Modern insult, for example, is terribly thin stuff compared with the master, William Shakespeare. Whole websites are devoted to the staggering range and force of Bardic bad-mouthing. My current favourite is: “You peasant swain! You whoreson malt-horse drudge!”

And if you’re concerned to be brief, just initialise, as with OMG. BO’R, for instance, or RTM.

I’m not entirely convinced, though, that we’re quite ready for the return of Jimmy Young’s TTFN.

Ways to Master a Daily Life Topic in English

In my view it is expedient to master a conversation topic in English in the following sequence:

  1. Learners listen to and pronounce each sentence of English speech (thematic dialogues and narrative texts with transcripts).
  2. Speaking on each conversation topic (imitation of dialogues (role play), ready-made thematic questions and answers with helpful content for using in daily life, narrations/telling stories, talking points and discussions of issues). Learners can write key words and phrases, or main ideas as a plan, or questions on the dialogue or text they listened to previously in order to make easier for them to tell the content in English. It is important to compare what they said to the transcript. It is a good idea to record one’s speech on audio aid to compare it with the original audio/video recording.
  3. Learning of additional conversation sentences and vocabulary from English phrase books, conversation books and general thematic English dictionaries that provide useful usage sentences. Making up one’s own sentences with difficult vocabulary for potential use in daily life.
  4. Extensive reading of thematic texts and materials from various sources. Telling the content of thematic texts. It is better for learners to write down unknown vocabulary in whole sentences to remember word meanings easier. It would be a good speaking practice for learners telling the content of the texts that they have read. Learners can write key words and phrases, or main ideas as a plan, or questions on the text that require long answers to make easier for learners to tell the content of the text. I believe it is a good idea to read each logical chunk or paragraph of a text and to narrate each paragraph separately, and then the whole text.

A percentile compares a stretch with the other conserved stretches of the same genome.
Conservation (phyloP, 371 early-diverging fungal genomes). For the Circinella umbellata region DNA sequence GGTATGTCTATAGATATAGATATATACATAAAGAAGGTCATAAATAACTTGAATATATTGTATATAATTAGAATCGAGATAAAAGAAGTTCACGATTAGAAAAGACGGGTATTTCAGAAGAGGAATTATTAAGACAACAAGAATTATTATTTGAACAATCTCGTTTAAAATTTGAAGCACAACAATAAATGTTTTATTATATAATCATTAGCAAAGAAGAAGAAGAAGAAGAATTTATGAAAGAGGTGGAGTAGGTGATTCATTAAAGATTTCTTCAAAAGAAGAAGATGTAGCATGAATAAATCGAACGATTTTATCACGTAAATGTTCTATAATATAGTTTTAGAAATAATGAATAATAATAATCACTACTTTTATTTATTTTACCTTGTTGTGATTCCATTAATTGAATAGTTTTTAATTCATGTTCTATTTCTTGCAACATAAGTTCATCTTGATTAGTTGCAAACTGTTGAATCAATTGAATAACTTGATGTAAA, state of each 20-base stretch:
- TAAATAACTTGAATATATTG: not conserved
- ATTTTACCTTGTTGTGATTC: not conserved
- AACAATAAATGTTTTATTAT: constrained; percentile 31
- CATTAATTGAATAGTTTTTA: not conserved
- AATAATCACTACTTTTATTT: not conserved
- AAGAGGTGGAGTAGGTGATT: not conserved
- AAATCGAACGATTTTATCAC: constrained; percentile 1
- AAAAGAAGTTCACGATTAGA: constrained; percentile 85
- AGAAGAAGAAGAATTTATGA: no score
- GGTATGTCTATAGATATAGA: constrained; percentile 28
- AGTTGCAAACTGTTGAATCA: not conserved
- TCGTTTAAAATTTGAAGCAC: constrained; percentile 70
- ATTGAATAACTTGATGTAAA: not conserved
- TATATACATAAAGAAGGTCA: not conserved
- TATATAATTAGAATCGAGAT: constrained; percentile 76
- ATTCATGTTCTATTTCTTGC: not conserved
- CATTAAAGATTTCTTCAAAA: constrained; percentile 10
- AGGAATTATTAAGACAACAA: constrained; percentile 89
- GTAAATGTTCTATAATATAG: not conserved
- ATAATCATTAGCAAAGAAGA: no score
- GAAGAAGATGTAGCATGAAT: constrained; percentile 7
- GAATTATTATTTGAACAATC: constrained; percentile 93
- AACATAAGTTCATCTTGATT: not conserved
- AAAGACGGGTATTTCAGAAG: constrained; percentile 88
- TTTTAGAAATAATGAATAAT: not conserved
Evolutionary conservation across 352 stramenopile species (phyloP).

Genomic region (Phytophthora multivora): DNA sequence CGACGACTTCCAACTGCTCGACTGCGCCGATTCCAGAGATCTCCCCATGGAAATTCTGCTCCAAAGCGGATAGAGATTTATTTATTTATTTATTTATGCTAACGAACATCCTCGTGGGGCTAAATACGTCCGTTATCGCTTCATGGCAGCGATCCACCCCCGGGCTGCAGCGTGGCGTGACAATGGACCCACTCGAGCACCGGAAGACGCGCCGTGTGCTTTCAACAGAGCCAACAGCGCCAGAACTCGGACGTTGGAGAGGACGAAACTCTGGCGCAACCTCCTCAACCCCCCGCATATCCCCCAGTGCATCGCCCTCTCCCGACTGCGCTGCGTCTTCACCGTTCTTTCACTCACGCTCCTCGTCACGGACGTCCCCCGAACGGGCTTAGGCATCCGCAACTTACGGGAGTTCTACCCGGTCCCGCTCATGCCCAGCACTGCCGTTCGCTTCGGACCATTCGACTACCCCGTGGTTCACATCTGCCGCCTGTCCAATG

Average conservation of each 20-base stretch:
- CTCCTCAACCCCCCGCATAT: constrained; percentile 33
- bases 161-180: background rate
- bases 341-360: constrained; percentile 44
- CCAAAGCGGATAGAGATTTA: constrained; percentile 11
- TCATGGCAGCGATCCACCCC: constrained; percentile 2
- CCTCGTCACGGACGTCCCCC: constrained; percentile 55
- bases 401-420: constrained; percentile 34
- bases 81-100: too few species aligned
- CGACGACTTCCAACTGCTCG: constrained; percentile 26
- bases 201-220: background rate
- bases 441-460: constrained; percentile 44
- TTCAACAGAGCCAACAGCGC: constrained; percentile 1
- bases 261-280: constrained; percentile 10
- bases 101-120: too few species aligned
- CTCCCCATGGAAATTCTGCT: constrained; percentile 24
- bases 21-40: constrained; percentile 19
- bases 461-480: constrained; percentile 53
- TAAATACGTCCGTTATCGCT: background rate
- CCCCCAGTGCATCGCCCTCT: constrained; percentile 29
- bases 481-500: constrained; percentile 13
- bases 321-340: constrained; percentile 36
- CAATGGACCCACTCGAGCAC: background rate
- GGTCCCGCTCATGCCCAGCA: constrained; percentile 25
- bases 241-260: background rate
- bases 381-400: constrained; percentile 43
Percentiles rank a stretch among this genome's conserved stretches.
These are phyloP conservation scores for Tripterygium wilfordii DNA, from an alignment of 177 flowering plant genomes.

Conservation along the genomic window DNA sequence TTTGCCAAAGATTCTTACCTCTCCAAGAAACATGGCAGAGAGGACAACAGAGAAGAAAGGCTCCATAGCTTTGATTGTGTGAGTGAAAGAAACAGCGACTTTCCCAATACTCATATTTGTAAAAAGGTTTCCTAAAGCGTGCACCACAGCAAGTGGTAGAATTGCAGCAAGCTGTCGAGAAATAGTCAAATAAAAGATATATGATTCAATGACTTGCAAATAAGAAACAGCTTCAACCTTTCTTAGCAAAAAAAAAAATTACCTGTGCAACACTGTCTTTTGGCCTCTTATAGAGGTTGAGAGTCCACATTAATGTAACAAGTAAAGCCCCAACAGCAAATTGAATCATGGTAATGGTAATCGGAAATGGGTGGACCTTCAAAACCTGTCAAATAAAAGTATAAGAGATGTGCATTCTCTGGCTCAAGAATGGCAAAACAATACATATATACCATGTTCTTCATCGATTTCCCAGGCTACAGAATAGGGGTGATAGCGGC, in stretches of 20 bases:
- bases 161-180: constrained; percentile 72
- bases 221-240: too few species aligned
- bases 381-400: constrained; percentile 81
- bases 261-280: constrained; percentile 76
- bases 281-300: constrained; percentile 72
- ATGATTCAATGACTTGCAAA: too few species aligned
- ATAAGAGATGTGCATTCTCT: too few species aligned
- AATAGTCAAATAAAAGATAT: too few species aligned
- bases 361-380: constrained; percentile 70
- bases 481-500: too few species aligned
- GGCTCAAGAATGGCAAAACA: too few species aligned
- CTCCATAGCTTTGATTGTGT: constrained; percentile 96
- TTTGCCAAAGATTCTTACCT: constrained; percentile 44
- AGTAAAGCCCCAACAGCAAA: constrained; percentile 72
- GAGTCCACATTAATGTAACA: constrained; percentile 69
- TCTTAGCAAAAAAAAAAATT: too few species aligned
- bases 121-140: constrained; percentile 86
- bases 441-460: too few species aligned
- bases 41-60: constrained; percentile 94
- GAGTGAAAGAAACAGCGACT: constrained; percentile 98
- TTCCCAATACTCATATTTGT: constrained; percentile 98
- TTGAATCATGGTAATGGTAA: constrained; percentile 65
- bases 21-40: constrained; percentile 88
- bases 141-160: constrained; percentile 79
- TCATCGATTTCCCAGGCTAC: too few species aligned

5. Writing on real life topics.

It is important that learners make use of various aids on many daily life topics to improve their English language skills: audios, videos (English learning videos, travel videos, etc.), Internet resources, English (learning) magazines, newspapers, newsletters, radio programmes (especially the BBC English learning programmes/materials), TV programmes (educational programmes, documentary films, movies, news), books and e-books on a variety of subjects, online communication with native English speakers (chat, email, Skype). Good public libraries and the Internet have a wide selection of English learning aids.

My idea below may be important to you to improve your English materials.

As you know word combinations in speaking are unpredictable. There are different word collocations/phrases, expressions and synonyms to convey a thought in English.

It’s possible to encompass in ready-made materials a wide variety of English phrases for each conversation topic. It is a good idea to prepare a potential list of phrases with sentences on each conversation topic, for example fixed conversational phrases that do not require English grammar knowledge (greetings, forms of addressing a person, thanks, well-wishing, apology, agreeing, disagreeing, emotions, etc.).